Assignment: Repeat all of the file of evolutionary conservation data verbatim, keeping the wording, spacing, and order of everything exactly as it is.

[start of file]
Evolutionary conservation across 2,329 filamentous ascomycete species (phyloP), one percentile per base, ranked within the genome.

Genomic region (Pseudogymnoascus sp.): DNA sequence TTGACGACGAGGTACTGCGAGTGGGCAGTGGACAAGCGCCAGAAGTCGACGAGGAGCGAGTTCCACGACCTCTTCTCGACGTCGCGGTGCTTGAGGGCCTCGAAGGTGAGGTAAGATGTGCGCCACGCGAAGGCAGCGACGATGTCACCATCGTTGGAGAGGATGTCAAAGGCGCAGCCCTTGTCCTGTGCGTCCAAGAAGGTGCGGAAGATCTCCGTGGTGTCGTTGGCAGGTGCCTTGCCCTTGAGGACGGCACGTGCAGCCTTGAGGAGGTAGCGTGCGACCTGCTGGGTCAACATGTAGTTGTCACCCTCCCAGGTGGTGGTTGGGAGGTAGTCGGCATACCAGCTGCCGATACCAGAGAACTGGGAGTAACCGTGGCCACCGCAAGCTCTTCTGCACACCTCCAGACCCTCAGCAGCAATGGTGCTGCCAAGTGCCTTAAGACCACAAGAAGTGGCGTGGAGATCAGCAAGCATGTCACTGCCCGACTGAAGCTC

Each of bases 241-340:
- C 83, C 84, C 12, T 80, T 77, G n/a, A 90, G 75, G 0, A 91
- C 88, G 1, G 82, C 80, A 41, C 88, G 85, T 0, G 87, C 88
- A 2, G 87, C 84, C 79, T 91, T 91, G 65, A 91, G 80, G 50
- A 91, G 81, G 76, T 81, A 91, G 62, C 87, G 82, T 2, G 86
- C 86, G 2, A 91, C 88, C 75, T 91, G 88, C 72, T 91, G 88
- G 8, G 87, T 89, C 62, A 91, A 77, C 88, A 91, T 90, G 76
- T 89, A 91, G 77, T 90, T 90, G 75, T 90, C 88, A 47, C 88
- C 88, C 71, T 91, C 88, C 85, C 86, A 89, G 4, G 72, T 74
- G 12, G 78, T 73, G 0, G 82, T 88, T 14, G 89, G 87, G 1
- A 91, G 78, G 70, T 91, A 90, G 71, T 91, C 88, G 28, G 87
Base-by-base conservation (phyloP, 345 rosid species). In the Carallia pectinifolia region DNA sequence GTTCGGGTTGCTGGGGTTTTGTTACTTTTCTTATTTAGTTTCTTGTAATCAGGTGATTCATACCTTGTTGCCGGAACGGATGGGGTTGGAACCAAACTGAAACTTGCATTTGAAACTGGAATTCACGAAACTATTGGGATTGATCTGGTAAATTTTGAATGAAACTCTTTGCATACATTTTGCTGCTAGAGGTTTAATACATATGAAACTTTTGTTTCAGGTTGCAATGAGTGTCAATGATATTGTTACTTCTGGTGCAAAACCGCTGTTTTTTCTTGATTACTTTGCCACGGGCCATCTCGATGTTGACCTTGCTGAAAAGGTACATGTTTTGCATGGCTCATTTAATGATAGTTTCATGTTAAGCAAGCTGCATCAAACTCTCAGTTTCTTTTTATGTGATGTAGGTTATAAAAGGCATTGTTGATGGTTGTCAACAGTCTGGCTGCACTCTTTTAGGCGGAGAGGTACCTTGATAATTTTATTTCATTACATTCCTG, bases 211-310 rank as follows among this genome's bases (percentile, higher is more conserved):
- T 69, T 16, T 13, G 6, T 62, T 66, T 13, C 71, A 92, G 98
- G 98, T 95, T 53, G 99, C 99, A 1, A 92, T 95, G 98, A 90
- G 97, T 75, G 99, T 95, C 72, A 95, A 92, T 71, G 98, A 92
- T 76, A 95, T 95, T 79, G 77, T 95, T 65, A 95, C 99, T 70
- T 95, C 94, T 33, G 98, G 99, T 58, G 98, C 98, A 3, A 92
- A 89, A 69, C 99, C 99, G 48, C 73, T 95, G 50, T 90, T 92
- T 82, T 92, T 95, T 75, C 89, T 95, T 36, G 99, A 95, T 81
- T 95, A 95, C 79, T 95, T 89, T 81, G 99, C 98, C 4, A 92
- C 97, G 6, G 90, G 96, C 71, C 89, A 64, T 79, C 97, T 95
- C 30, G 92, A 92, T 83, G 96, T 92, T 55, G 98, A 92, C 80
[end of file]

Evolutionary conservation across 2,329 filamentous ascomycete species (phyloP), one percentile per base, ranked within the genome.

Genomic region (Pseudogymnoascus sp.): DNA sequence TTGACGACGAGGTACTGCGAGTGGGCAGTGGACAAGCGCCAGAAGTCGACGAGGAGCGAGTTCCACGACCTCTTCTCGACGTCGCGGTGCTTGAGGGCCTCGAAGGTGAGGTAAGATGTGCGCCACGCGAAGGCAGCGACGATGTCACCATCGTTGGAGAGGATGTCAAAGGCGCAGCCCTTGTCCTGTGCGTCCAAGAAGGTGCGGAAGATCTCCGTGGTGTCGTTGGCAGGTGCCTTGCCCTTGAGGACGGCACGTGCAGCCTTGAGGAGGTAGCGTGCGACCTGCTGGGTCAACATGTAGTTGTCACCCTCCCAGGTGGTGGTTGGGAGGTAGTCGGCATACCAGCTGCCGATACCAGAGAACTGGGAGTAACCGTGGCCACCGCAAGCTCTTCTGCACACCTCCAGACCCTCAGCAGCAATGGTGCTGCCAAGTGCCTTAAGACCACAAGAAGTGGCGTGGAGATCAGCAAGCATGTCACTGCCCGACTGAAGCTC

Each of bases 241-340:
- C 83, C 84, C 12, T 80, T 77, G n/a, A 90, G 75, G 0, A 91
- C 88, G 1, G 82, C 80, A 41, C 88, G 85, T 0, G 87, C 88
- A 2, G 87, C 84, C 79, T 91, T 91, G 65, A 91, G 80, G 50
- A 91, G 81, G 76, T 81, A 91, G 62, C 87, G 82, T 2, G 86
- C 86, G 2, A 91, C 88, C 75, T 91, G 88, C 72, T 91, G 88
- G 8, G 87, T 89, C 62, A 91, A 77, C 88, A 91, T 90, G 76
- T 89, A 91, G 77, T 90, T 90, G 75, T 90, C 88, A 47, C 88
- C 88, C 71, T 91, C 88, C 85, C 86, A 89, G 4, G 72, T 74
- G 12, G 78, T 73, G 0, G 82, T 88, T 14, G 89, G 87, G 1
- A 91, G 78, G 70, T 91, A 90, G 71, T 91, C 88, G 28, G 87
Base-by-base conservation (phyloP, 345 rosid species). In the Carallia pectinifolia region DNA sequence GTTCGGGTTGCTGGGGTTTTGTTACTTTTCTTATTTAGTTTCTTGTAATCAGGTGATTCATACCTTGTTGCCGGAACGGATGGGGTTGGAACCAAACTGAAACTTGCATTTGAAACTGGAATTCACGAAACTATTGGGATTGATCTGGTAAATTTTGAATGAAACTCTTTGCATACATTTTGCTGCTAGAGGTTTAATACATATGAAACTTTTGTTTCAGGTTGCAATGAGTGTCAATGATATTGTTACTTCTGGTGCAAAACCGCTGTTTTTTCTTGATTACTTTGCCACGGGCCATCTCGATGTTGACCTTGCTGAAAAGGTACATGTTTTGCATGGCTCATTTAATGATAGTTTCATGTTAAGCAAGCTGCATCAAACTCTCAGTTTCTTTTTATGTGATGTAGGTTATAAAAGGCATTGTTGATGGTTGTCAACAGTCTGGCTGCACTCTTTTAGGCGGAGAGGTACCTTGATAATTTTATTTCATTACATTCCTG, bases 211-310 rank as follows among this genome's bases (percentile, higher is more conserved):
- T 69, T 16, T 13, G 6, T 62, T 66, T 13, C 71, A 92, G 98
- G 98, T 95, T 53, G 99, C 99, A 1, A 92, T 95, G 98, A 90
- G 97, T 75, G 99, T 95, C 72, A 95, A 92, T 71, G 98, A 92
- T 76, A 95, T 95, T 79, G 77, T 95, T 65, A 95, C 99, T 70
- T 95, C 94, T 33, G 98, G 99, T 58, G 98, C 98, A 3, A 92
- A 89, A 69, C 99, C 99, G 48, C 73, T 95, G 50, T 90, T 92
- T 82, T 92, T 95, T 75, C 89, T 95, T 36, G 99, A 95, T 81
- T 95, A 95, C 79, T 95, T 89, T 81, G 99, C 98, C 4, A 92
- C 97, G 6, G 90, G 96, C 71, C 89, A 64, T 79, C 97, T 95
- C 30, G 92, A 92, T 83, G 96, T 92, T 55, G 98, A 92, C 80